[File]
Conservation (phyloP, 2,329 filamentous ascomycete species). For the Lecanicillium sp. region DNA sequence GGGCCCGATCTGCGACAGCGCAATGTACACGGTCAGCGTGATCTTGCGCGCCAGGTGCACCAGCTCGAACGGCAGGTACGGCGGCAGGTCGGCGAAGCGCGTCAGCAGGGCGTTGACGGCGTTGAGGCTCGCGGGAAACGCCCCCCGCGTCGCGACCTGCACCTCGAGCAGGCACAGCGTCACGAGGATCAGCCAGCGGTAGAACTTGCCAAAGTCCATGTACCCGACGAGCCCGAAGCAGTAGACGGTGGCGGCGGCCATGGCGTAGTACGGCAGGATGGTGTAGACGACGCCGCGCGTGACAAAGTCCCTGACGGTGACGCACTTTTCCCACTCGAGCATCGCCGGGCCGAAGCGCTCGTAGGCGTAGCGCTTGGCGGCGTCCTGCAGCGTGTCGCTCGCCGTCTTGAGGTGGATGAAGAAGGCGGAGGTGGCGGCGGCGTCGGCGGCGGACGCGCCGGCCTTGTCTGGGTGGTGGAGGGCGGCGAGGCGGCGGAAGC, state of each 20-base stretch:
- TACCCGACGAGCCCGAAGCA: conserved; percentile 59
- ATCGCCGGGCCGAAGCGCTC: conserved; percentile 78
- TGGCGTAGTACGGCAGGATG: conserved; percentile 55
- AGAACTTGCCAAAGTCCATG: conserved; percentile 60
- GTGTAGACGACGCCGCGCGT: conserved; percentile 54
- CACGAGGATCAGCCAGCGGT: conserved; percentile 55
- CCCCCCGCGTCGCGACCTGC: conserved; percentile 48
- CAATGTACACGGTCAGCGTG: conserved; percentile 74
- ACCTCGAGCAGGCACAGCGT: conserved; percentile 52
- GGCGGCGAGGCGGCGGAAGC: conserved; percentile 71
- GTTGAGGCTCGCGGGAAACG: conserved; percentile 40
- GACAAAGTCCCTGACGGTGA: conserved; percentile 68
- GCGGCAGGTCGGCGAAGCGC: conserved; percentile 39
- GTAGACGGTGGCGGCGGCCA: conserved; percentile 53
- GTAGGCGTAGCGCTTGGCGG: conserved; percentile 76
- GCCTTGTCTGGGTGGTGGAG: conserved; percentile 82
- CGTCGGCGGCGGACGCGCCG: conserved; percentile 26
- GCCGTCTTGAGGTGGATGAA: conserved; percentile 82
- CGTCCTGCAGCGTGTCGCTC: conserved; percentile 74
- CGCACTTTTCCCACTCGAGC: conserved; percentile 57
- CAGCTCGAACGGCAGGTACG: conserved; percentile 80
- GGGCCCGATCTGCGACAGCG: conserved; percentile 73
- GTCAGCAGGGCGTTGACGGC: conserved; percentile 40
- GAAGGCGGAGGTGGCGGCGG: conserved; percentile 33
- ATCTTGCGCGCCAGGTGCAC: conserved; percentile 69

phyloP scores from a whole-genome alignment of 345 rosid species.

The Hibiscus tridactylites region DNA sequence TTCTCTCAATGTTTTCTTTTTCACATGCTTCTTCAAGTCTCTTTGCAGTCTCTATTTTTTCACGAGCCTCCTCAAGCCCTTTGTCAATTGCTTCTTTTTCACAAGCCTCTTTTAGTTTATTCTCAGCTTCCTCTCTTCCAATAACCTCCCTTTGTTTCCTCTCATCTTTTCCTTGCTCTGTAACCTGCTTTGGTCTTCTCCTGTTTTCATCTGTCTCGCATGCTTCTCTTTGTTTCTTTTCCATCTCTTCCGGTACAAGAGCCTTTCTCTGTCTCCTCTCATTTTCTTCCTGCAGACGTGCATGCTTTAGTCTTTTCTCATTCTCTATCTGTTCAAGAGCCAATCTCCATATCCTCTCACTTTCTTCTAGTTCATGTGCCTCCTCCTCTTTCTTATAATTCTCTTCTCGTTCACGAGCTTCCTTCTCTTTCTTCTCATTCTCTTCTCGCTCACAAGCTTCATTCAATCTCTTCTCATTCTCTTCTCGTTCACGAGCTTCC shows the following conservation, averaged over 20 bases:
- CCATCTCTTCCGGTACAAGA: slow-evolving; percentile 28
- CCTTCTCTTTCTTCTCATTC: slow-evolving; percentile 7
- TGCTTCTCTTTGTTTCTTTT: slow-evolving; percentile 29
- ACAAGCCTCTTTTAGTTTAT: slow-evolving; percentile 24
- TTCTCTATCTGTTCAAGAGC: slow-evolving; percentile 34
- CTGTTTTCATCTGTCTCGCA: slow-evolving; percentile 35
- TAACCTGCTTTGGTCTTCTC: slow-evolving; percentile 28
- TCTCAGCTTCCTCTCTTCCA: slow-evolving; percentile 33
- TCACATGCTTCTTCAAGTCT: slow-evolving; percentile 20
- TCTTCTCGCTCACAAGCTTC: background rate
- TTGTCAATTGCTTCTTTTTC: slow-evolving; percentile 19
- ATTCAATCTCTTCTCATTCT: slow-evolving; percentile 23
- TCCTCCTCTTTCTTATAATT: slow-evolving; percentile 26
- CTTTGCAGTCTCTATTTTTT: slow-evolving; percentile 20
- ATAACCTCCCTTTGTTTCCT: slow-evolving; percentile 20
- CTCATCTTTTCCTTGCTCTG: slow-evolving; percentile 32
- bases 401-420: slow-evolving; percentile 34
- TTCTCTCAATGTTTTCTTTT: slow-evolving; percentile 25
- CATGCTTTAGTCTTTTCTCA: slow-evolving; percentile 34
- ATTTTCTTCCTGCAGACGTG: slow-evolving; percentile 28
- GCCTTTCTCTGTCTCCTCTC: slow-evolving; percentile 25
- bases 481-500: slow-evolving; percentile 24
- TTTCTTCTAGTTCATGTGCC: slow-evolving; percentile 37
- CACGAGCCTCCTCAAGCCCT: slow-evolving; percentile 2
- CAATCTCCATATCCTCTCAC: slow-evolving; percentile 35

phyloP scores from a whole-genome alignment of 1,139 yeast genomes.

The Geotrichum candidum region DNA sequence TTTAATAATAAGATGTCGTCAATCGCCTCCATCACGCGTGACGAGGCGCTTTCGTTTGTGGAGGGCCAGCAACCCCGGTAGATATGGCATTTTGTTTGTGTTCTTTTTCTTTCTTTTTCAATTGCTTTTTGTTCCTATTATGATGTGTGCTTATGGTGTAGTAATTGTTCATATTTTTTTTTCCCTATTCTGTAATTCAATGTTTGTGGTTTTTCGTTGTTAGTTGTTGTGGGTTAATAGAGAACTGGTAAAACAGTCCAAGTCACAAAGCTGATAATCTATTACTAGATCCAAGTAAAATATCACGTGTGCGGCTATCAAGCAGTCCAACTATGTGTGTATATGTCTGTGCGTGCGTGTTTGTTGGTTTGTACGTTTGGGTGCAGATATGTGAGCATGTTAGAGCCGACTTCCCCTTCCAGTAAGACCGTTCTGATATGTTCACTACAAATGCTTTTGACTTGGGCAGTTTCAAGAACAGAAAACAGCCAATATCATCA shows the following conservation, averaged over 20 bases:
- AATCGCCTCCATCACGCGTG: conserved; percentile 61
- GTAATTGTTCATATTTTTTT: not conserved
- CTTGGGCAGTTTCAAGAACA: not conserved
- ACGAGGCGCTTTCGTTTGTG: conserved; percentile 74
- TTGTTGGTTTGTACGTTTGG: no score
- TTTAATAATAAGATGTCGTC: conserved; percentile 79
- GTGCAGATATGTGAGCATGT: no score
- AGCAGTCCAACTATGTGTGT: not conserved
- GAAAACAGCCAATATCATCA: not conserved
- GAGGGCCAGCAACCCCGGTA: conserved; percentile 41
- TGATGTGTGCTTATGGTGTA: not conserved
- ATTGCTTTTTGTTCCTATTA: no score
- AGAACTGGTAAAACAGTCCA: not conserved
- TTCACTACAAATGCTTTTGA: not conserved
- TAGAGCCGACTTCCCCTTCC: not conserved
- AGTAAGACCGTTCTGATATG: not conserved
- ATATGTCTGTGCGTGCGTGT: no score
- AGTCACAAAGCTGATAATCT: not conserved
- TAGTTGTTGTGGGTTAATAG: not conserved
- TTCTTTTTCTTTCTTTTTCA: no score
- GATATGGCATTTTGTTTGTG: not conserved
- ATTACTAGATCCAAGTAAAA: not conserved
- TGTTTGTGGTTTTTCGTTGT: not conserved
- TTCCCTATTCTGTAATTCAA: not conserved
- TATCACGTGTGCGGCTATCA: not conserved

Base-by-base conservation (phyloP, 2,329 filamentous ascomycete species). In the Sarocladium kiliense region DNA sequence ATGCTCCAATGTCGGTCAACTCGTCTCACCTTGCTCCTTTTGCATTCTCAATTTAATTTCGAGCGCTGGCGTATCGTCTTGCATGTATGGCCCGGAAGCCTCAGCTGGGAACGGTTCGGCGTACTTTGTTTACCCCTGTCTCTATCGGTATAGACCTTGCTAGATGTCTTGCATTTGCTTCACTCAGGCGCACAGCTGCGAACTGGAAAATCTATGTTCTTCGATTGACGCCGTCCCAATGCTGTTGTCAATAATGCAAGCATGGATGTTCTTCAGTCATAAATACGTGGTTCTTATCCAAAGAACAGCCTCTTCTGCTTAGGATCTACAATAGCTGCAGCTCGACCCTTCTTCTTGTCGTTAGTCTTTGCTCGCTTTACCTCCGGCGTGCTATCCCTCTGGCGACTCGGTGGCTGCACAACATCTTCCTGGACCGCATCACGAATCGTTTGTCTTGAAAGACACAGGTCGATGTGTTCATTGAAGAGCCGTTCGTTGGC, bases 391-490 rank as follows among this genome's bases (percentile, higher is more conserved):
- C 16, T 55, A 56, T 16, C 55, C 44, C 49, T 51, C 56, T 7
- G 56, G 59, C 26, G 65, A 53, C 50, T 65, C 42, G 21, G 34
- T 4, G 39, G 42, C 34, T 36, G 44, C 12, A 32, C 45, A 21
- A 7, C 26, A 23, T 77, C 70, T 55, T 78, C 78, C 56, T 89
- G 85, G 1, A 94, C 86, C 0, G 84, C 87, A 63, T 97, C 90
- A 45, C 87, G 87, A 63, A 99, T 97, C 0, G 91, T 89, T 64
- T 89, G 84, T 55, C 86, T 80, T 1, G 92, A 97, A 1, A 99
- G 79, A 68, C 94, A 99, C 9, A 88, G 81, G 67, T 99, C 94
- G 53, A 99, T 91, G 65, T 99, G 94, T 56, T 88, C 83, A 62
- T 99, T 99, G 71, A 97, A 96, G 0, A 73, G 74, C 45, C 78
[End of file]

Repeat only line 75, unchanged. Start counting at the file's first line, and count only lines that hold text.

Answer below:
- TTCTTTTTCTTTCTTTTTCA: no score